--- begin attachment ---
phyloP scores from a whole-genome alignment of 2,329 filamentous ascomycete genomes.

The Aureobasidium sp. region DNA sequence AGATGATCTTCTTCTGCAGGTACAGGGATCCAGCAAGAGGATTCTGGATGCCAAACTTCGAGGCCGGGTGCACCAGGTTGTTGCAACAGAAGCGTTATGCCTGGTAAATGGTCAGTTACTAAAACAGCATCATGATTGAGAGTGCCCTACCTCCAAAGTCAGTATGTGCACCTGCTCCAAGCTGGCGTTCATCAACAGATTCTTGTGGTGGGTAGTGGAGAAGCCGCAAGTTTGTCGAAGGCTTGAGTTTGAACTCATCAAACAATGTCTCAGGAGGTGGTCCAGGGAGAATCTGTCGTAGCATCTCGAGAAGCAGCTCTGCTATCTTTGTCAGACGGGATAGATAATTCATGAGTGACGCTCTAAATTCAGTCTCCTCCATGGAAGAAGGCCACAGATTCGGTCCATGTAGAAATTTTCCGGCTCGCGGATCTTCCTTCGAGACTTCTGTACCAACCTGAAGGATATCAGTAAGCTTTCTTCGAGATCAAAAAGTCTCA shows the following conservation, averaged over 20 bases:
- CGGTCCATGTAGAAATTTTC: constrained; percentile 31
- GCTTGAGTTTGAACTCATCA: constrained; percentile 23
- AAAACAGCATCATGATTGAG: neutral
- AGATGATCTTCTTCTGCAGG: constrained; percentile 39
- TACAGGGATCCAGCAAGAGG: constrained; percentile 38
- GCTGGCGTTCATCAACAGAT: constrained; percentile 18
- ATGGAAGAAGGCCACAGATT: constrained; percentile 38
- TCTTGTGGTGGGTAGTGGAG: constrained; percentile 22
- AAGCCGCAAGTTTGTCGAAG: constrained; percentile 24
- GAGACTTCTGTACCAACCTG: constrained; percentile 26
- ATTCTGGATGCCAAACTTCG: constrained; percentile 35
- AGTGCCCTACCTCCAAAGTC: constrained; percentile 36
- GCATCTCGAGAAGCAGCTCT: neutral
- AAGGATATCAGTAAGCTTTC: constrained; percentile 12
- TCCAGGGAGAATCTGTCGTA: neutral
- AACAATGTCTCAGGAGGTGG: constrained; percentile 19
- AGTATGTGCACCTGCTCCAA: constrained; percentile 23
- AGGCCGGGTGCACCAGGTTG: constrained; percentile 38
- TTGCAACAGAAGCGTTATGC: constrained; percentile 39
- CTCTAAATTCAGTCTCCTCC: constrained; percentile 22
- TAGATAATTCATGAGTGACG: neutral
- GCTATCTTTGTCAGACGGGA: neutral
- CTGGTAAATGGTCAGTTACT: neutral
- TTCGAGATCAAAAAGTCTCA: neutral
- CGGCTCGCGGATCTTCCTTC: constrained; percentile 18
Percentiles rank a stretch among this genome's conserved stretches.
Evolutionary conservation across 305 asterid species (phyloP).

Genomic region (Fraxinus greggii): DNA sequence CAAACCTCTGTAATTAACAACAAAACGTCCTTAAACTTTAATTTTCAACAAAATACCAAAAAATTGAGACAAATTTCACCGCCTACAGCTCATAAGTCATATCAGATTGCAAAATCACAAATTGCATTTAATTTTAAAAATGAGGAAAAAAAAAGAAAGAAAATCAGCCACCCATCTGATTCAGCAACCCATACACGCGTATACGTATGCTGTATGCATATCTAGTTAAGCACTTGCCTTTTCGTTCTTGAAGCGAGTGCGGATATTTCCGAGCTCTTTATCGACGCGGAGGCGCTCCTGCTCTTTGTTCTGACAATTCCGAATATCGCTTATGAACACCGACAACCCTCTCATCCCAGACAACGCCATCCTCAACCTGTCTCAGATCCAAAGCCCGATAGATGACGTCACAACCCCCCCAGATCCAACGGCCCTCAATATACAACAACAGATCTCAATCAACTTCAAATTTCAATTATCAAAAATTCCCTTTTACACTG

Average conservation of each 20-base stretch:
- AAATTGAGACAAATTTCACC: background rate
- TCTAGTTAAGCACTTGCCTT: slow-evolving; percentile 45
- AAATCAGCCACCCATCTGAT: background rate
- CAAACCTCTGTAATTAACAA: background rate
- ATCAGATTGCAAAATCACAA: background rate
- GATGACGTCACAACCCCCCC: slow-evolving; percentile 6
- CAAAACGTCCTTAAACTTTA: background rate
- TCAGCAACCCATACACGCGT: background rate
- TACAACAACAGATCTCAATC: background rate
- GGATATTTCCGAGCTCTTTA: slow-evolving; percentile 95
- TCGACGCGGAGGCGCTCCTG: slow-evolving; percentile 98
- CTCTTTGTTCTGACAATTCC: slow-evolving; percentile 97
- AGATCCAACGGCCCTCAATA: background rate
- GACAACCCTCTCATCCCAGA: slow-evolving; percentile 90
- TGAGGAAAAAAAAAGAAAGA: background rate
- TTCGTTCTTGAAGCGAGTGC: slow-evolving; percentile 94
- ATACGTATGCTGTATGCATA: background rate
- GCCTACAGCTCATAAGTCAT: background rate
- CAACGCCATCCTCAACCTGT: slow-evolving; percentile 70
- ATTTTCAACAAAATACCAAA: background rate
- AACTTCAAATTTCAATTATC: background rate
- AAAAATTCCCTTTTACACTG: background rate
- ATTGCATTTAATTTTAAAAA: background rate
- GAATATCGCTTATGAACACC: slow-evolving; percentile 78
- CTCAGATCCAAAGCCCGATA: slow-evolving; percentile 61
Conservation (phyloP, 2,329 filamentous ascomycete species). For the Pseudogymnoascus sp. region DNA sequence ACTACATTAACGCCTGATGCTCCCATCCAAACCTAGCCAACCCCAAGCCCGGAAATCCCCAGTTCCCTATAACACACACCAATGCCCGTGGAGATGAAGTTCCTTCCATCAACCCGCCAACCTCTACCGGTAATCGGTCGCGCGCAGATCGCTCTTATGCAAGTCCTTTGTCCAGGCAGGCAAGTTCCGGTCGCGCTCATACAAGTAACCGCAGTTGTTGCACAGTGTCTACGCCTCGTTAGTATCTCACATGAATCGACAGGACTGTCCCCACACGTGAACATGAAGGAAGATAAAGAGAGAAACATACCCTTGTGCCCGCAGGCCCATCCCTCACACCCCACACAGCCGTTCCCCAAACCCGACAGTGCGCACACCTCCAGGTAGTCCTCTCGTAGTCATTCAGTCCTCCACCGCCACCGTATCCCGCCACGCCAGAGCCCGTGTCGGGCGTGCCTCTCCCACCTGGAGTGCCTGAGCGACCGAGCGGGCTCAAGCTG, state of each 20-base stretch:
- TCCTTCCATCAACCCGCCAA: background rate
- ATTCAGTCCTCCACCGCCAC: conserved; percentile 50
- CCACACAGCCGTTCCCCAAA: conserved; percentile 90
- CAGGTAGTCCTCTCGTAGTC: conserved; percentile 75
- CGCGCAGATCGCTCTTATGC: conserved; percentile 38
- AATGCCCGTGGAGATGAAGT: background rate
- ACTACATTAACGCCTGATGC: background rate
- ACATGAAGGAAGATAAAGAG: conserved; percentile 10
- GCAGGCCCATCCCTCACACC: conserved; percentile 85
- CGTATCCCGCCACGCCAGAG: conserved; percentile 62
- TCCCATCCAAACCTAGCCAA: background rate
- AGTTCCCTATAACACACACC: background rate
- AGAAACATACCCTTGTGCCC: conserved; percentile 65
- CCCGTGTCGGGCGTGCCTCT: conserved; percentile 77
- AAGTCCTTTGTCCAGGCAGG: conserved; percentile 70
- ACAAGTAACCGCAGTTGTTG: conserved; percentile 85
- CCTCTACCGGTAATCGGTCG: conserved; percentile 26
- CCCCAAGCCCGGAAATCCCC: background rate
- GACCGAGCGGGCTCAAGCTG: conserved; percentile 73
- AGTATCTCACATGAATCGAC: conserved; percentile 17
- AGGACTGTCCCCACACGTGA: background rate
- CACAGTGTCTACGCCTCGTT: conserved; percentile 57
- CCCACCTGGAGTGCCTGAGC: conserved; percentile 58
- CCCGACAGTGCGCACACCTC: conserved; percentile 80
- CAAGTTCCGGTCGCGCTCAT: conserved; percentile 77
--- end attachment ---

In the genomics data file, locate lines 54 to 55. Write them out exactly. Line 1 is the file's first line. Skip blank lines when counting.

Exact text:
- ATTGCATTTAATTTTAAAAA: background rate
- GAATATCGCTTATGAACACC: slow-evolving; percentile 78